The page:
Towards a Geography of Persecution: The Case of the Arts-et-Metiers and the Enfants-Rouges Quarters of the Third Arrondissement of Paris, 1940-1944




Le Noc, Maël

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In the past decades, geographers have made meaningful contributions to the understanding of the Holocaust by showing its devastatingly transformative nature at a variety of geographical scales, ranging from the body to the entire continent of Europe. Yet, most geographical studies of the Holocaust have focused on its most iconic places, such as ghettos and camps, while different forms of persecutions, including in the cities of Western Europe, have been the object of relatively little geographical research. The purpose of my dissertation is to contribute an historical geography of anti-Jewish persecution in the Arts-et-Métiers and the Enfants-Rouges (AMER) quarters of Paris, France during the Occupation. My findings point to the two-fold exclusionary nature of the persecution process: in addition to explicit exclusionary measures and arrests by which perpetrators directly removed Jews from the city, this persecuted population demonstrated a level of agency—forced, of course—by abandoning their neighborhood and their homes on their own terms, using spatial strategies of survival that included mobility adjustments, hiding, and flight. Employing a variety of archival resources collected before, during, and after the Occupation, as well as survivor testimonies, I make the case that a mixed-methods analysis approach is fundamental to understand the decrease of the Jewish population in AMER during the Occupation as well as the outcomes of the Holocaust in Paris.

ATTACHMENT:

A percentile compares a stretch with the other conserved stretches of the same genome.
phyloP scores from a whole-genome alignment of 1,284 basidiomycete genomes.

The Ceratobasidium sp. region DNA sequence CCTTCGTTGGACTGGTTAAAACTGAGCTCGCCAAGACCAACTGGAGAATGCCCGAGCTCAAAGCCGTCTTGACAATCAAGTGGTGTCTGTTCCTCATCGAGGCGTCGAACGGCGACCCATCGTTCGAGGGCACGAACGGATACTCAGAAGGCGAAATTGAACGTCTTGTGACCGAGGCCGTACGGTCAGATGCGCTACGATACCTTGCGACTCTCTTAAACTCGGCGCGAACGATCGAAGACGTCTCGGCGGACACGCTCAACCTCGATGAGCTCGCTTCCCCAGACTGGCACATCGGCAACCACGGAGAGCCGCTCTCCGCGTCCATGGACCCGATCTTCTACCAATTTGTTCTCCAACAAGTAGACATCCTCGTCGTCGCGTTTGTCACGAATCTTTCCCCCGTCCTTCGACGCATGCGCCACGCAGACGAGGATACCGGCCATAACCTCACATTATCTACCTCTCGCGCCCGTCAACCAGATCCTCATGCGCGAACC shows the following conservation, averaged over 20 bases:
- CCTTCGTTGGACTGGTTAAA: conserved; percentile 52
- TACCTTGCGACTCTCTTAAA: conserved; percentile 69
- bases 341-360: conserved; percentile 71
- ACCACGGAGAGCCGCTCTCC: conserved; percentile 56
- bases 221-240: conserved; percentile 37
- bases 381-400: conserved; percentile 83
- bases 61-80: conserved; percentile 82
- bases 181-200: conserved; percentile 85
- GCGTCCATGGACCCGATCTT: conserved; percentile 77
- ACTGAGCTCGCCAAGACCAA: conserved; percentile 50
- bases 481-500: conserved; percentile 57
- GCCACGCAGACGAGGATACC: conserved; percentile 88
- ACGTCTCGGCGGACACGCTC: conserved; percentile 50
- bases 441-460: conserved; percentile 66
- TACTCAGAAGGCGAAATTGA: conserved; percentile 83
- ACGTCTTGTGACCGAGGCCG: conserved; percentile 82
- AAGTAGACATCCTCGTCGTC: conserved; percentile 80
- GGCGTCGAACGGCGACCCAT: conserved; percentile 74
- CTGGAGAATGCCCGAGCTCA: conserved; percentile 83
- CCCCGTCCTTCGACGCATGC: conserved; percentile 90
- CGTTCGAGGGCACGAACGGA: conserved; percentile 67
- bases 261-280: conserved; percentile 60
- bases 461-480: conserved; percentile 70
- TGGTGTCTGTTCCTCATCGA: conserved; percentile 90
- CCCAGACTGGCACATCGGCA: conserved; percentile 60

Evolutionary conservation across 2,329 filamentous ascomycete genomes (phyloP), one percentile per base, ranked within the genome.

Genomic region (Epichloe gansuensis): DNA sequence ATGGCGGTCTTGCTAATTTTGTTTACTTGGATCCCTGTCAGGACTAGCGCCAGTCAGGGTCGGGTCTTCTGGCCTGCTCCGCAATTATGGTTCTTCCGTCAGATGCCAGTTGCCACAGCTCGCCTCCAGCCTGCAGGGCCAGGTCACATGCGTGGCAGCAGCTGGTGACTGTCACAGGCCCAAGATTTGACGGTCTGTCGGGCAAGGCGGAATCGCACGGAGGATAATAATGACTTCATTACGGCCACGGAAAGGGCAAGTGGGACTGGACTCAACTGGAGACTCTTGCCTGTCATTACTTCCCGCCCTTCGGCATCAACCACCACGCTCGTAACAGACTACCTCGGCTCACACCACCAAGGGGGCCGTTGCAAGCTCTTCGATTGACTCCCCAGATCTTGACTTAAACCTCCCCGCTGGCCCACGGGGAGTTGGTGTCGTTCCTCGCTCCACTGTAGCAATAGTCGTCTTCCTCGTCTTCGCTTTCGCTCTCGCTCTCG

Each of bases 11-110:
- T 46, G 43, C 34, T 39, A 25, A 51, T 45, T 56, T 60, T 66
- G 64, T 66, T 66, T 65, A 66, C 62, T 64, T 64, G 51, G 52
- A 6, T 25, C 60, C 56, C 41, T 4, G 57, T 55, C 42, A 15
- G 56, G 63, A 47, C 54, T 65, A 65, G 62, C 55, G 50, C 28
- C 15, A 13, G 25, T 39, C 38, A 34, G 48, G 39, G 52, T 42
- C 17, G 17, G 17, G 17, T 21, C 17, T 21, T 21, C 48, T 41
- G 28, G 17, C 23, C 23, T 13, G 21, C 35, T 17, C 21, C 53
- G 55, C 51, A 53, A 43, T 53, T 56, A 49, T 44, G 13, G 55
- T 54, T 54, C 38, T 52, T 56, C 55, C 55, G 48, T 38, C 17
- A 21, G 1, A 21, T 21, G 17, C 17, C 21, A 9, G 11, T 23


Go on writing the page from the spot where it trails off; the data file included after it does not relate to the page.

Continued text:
geography, persecution, holocaust, France



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